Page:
I have personally known Catholics who have declined to learn more about Catholic morality precisely because they don't want to be held accountable for their actions. But of course, God doesn't play games like that. He knows every human heart and its intentions. And a soul who is willfully clinging to "ignorance" is not truly ignorant at all.

If, on the other hand, a soul is invincibly ignorant of the moral law (i.e., their ignorance or poorly formed conscience exists through no fault of their own), then they are not culpable for those sins, even though their actions are still objectively sinful.  

One can only be responsible for what he knows or what he should know. He cannot be responsible for what he is incapable of knowing. That's justice. Wouldn't you agree?

From the Catechism (1793)

[If] the ignorance is invincible, or the moral subject is not responsible for his erroneous judgment, the evil committed by the person cannot be imputed to him. It remains no less an evil, a privation, a disorder. One must therefore work to correct the errors of moral conscience.

That last sentence is why we Catholics must learn and then teach our Faith. 

So, to sum it up, there are really two parts to the discussion of conscience: 

1) We are obligated to form our consciences properly. 
2) We are obligated to follow our consciences.

Pretty simple, huh?

The end!

*The source of the article is the well-known and misleadingly-named "Catholics For a Free Choice." This is not a Catholic group and it has been roundly denounced by the U.S. Bishops. It's sort of like if there were a group called "Vegetarians For Meat-Eating" -- are they really vegetarians? Commenters should always consider the source and please use only authentically Catholic sources when attempting to represent Catholic teaching.

Saturday, December 25, 2010

The Christ's Mass, and Prayer Buddy Reveal!!

I hope that you all had a wonderful Christmas Day!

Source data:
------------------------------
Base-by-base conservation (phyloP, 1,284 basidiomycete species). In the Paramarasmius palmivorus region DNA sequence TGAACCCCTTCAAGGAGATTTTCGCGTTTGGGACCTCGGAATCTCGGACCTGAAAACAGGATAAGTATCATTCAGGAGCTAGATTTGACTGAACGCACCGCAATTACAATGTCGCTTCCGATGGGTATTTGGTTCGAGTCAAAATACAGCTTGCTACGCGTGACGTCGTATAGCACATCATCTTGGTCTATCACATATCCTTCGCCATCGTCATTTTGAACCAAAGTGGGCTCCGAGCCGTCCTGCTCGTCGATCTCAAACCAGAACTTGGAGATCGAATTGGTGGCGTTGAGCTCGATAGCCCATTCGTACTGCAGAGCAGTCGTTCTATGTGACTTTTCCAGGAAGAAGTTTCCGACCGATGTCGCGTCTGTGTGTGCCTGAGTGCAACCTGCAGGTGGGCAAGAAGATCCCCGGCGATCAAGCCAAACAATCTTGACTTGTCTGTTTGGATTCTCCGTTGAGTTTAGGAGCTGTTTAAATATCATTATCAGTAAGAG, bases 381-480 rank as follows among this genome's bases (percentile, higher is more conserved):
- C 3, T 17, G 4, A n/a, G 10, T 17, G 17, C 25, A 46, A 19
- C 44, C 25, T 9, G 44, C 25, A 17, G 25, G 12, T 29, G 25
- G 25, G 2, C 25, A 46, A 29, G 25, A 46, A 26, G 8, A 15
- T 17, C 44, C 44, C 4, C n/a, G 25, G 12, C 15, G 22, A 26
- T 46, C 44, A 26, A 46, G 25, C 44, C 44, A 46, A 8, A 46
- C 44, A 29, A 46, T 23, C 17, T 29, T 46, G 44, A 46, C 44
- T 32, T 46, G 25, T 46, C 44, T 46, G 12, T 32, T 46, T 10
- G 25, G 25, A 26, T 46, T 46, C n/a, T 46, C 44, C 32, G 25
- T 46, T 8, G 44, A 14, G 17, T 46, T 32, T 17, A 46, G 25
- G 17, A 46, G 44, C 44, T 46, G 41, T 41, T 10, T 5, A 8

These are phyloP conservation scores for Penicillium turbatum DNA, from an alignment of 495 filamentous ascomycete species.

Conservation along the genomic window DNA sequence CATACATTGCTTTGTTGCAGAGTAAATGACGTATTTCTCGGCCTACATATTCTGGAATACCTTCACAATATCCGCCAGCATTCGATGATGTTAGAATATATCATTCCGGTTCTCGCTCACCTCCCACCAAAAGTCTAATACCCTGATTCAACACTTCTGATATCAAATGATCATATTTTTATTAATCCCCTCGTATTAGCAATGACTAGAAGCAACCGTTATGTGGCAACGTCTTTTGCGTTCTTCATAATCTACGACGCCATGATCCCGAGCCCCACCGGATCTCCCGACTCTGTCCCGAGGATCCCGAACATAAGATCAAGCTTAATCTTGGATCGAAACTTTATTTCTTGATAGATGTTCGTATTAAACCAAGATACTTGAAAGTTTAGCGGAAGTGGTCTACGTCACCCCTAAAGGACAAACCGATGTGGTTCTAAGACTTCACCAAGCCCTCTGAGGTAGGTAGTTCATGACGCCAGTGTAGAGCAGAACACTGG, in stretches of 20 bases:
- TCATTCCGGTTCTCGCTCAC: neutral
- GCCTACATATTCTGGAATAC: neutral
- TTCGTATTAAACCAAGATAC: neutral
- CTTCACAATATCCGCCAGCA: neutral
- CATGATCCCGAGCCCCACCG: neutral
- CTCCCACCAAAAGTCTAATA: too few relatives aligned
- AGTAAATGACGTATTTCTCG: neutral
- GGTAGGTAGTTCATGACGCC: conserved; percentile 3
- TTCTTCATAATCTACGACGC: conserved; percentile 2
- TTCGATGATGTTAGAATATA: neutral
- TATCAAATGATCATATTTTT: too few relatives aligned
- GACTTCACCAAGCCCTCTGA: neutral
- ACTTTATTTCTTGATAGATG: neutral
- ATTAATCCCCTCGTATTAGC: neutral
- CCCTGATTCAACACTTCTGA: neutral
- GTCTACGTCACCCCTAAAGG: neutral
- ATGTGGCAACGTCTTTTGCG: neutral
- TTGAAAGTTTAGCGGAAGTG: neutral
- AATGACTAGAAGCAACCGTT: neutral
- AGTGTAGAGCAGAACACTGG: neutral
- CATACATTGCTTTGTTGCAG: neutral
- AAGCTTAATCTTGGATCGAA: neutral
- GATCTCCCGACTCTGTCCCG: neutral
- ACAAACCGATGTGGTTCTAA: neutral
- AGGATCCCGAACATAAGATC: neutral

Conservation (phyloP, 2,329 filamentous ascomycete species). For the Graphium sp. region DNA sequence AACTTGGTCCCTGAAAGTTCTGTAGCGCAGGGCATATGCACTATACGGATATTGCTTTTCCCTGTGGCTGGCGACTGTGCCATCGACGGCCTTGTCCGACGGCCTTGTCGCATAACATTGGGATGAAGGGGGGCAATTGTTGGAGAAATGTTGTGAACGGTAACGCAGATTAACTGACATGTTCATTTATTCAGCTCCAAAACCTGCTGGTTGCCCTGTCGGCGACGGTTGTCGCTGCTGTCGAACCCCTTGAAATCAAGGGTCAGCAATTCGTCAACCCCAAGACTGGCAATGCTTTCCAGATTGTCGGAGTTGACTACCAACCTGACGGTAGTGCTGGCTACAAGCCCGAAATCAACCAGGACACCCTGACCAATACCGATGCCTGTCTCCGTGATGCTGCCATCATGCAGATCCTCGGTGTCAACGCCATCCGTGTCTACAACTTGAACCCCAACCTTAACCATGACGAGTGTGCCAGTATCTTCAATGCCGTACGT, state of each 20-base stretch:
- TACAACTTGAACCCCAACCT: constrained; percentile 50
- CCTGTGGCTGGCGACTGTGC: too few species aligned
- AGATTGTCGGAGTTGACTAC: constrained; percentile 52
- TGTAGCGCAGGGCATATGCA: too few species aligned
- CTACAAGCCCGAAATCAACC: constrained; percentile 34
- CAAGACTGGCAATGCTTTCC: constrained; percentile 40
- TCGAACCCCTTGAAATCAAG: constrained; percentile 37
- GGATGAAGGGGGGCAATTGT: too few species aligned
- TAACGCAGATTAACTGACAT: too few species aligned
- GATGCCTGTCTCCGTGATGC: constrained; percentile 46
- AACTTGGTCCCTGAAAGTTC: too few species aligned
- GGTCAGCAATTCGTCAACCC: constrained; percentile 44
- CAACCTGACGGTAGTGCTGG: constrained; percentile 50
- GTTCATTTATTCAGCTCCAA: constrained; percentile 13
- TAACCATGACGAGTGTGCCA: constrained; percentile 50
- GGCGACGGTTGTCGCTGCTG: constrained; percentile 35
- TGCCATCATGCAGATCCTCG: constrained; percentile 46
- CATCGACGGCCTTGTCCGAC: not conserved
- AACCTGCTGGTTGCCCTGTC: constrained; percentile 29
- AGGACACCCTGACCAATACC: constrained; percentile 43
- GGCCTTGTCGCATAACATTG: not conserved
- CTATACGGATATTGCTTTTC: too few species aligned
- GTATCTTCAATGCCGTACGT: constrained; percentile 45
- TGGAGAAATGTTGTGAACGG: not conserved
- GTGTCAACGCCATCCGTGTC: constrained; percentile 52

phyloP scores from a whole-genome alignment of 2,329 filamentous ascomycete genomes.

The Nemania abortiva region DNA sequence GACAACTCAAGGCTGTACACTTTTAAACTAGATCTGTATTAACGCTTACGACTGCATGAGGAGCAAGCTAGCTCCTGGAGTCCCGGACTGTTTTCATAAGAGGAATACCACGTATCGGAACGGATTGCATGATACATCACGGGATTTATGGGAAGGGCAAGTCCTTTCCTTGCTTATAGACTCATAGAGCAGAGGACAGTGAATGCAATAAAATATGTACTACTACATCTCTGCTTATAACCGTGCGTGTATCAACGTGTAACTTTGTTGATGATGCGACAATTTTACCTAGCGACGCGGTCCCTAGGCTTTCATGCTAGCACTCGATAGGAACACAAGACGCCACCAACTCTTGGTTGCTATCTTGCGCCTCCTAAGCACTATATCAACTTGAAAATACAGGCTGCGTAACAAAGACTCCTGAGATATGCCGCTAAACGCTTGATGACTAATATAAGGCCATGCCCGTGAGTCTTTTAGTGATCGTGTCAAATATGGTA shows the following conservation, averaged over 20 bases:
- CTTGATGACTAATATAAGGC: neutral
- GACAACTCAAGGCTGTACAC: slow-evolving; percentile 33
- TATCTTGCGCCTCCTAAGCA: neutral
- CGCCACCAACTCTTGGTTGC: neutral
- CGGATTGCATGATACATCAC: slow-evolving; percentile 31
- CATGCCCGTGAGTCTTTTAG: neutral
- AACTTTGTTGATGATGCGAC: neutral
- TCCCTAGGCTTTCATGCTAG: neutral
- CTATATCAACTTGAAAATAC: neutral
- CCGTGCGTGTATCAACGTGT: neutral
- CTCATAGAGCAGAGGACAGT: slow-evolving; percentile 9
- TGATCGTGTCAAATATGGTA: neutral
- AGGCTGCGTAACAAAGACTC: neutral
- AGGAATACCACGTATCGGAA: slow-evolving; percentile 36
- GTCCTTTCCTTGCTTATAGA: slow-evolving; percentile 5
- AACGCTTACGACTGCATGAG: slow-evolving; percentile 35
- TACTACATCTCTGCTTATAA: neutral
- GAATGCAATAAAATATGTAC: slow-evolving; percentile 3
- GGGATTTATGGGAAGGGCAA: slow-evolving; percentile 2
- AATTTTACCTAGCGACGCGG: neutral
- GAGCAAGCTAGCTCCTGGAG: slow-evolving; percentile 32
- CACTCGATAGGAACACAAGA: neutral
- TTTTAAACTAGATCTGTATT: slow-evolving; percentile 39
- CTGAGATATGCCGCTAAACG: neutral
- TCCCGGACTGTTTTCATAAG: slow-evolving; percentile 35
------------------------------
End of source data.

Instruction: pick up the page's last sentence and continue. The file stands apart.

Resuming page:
A teeny-tiny teaching from the Bubble: The word "Christmas" is derived from Christ's Mass -- a reminder of the Catholic character and origin of this beautiful Holy Day. I am grateful that our Protestant friends keep two of the great Feast Days of the Church (Easter being the other).  Not everything Catholic is so bad after all!  ;)

(Hey, in light of the above, I just realized that "Christmas Mass" is actually redundant!!)

Another little teaching regarding this wonderful Christmas season is that Christmas is... a season! The four weeks leading up to Christmas is the season of Advent, and Christmas itself begins on December 25! So, you don't have to stop celebrating Christmas just because it's December 26, or even January 1. You can continue celebrating up until at least the Feast of the Epiphany (January 6), and some say till the following Sunday, the Feast of the Baptism of the Lord!  So, now is the time to start the festivities, not end them! Merry Christmas!


The big prayer buddy reveal is here!!

I was so excited when I learned who my prayer buddy was going to be this time around! I love this sweet young woman, and I long ago crowned her and her dear husband "the cutest couple on the blogs" (yep, that's a dead giveaway right there!). She radiates joy and faithfulness, and she gives me such hope for the future of the Church!

The best part is, she is expecting her first sweet little one in just a few weeks, and I was so honored to pray for her intentions, offering masses and daily sufferings (there have been a few big ones and a lot of little ones)!

I couldn't be more thrilled that my prayer buddy is..............

I will continue to pray for you and that (inevitably cute) baby you will soon meet face to face!!

Thanks for always being such an inspiration!

Friday, December 24, 2010

This one's for you, Grandpa! Merry Christmas!

This post is personal.  It's for me, and it's for my late maternal grandpa, Al Thomas.

My mother had wonderful parents -- a Protestant mom and a Catholic dad. Their three daughters were raised Protestant (my mom, the middle child, converted to Catholicism as an adult).

Sadly, my mom's father died when I was seven years old, in December 1974. I don't remember much about Grandpa Thomas, as we lived in different states, but all the memories I have of him are good ones. He was a loving, gentle man.